The World Conference on Indigenous Peoples September 2014
Questions and Answers for Maori
What was the World Conference on Indigenous Peoples? The official title of the meeting was the high level plenary meeting of the General Assembly to be known as the World Conference on Indigenous Peoples (HLPM/WCIP). It was a special one-off session of the General Assembly, the highest decision-making body of the United Nations (UN). The meeting was held in New York, September 2014 and was attended by government officials, Indigenous Peoples’ representatives, UN officials and non-governmental organizations.
What did it achieve? The HLPM/WCIP adopted an outcome document that includes commitments by states to implement the UN Declaration on the Rights of Indigenous Peoples (the Declaration). The outcome document was heavily influenced by Indigenous Peoples and reflects many of the priorities that Indigenous Peoples had agreed upon during the global indigenous preparatory meeting held in Alta, Norway June 2013. The outcome document reaffirms the solemn commitment of states "to respect, promote and advance and in no way diminish the rights of indigenous peoples", and is a global consensus of specific actions to implement the Declaration.
Did Maori participate? Indigenous Peoples including Maori began their preparations for the HLPM/WCIP in 2012. Tracey Whare, Ngati Raukawa and Te Whanau a Apanui served as the Secretariat of the indigenous global coordinating group, the working group charged with organizing the participation of Indigenous Peoples. Other Maori participated in the Pacific preparatory meeting held in Sydney March 2013, the global indigenous preparatory conference held in Alta, Norway June 2013 as well as other meetings and also worked with other Indigenous Peoples from the Pacific.
What is the significance of the outcome document for Maori? The outcome document contains many recommendations that are aimed at both the national and international level. Recommendations that focus on the national level can be used by Maori in a range of different areas to pursue greater recognition of Maori rights. Here are some of the commitments set out in the outcome document.
- Paragraph 3 states that the free, prior and informed consent of Indigenous Peoples (hapu and iwi) must be obtained before the adoption and implementation of legislative or administrative measures that may affect them.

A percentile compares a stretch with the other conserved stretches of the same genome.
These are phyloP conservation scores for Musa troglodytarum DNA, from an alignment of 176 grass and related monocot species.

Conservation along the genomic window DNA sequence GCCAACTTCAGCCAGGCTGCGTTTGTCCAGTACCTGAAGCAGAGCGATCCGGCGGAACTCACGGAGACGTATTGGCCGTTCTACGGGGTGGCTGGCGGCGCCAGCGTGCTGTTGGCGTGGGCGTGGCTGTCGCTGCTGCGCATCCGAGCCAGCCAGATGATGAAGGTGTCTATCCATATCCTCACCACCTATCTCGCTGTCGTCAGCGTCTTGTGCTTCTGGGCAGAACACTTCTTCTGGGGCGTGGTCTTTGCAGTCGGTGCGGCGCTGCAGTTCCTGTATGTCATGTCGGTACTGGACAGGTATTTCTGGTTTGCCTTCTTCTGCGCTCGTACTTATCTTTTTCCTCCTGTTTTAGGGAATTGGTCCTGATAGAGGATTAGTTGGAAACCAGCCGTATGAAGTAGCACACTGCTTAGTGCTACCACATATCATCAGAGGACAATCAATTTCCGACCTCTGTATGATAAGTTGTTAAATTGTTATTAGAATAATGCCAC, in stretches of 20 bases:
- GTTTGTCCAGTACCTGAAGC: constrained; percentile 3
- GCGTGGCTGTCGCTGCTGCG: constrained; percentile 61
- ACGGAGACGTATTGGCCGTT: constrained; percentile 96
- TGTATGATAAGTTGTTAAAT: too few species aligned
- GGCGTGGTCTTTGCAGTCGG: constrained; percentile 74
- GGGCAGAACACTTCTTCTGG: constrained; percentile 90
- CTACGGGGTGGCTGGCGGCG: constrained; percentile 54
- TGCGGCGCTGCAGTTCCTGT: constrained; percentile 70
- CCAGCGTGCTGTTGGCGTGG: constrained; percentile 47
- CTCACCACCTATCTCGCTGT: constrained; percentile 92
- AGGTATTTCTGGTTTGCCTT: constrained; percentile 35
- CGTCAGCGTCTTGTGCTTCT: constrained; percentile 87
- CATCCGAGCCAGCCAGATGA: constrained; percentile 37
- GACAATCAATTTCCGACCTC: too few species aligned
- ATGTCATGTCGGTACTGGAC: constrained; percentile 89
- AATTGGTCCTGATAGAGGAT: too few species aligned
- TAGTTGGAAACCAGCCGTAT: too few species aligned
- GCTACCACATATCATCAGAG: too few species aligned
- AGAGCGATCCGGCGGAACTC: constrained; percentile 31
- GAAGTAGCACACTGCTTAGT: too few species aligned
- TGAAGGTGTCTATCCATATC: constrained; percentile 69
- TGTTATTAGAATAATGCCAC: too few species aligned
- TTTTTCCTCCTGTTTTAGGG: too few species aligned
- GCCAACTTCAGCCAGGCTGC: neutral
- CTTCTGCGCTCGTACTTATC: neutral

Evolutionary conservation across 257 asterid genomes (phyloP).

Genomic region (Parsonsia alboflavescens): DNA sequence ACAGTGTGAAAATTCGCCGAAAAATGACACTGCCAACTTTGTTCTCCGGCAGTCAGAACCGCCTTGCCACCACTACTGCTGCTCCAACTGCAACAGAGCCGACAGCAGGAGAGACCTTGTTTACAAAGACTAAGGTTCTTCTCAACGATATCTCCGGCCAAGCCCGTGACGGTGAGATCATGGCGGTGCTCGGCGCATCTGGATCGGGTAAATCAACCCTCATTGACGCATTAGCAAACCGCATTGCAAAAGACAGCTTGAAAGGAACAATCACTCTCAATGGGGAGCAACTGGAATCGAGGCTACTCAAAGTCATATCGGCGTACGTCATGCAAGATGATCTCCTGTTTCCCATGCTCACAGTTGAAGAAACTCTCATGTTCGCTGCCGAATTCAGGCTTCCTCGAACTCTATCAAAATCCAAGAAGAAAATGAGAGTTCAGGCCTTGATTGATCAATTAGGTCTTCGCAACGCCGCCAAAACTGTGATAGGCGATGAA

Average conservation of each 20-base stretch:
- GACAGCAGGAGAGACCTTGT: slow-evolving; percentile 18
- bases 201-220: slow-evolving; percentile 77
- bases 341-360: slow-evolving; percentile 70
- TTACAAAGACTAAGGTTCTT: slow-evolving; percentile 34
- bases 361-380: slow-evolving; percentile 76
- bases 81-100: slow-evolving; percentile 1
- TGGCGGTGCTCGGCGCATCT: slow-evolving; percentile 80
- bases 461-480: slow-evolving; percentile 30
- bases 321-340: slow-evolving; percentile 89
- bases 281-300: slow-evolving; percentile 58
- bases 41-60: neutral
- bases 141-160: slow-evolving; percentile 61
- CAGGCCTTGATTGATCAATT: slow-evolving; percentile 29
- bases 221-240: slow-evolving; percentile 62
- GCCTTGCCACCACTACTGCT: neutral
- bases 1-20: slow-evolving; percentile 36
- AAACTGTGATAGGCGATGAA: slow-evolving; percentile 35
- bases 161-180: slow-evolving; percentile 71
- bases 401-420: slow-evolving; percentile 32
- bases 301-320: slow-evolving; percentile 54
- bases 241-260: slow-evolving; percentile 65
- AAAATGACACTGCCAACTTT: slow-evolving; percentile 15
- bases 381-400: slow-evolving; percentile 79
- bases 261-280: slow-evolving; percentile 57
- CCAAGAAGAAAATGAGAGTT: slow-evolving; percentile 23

- Paragraph 7 focuses on achieving the ends of the Declaration as well as promoting awareness of the Declaration amongst the general population.
- Paragraph 8 focuses on the development and implementation of a national action plan to achieve the Declaration.
- Paragraph 9 specifically mentions indigenous persons with disabilities (Maori with disabilities) and notes that policies and programs aimed at their welfare must be developed in conjunction with them.
- Paragraph 18 relates to preventing and eliminating violence and discrimination, and the strengthening of legal, policy and institutional frameworks.
- Paragraph 20 states that the free, prior and informed consent of Indigenous Peoples (hapu and iwi) must be obtained prior to the approval of projects affecting their lands, territories or other resources.
- Paragraph 25 commits the government to developing policies, programmes and resources to support Indigenous Peoples’ (hapu and iwi) occupations, traditional subsistence activities, economies, livelihoods, food security and nutrition.
- Paragraph 36 states that Indigenous Peoples’ (hapu and iwi) knowledge and strategies to sustain their environment be taken into account when developing national and international approaches to climate change mitigation and adaptation.
Some recommendations in the outcome document that relate to action at the international level are:
- Paragraph 28 provides for an existing UN body called the Expert Mechanism on the Rights of Indigenous Peoples to be modified and improved in order to monitor, evaluate and improve the implementation of the Declaration.
- Paragraph 31 provides for a system wide action plan to be created for the UN system to implement the Declaration.
- Paragraph 33 provides for the General Assembly to consider ways for Indigenous Peoples’ representatives to participate at the UN as representatives of their people and communities and not as non-governmental organizations.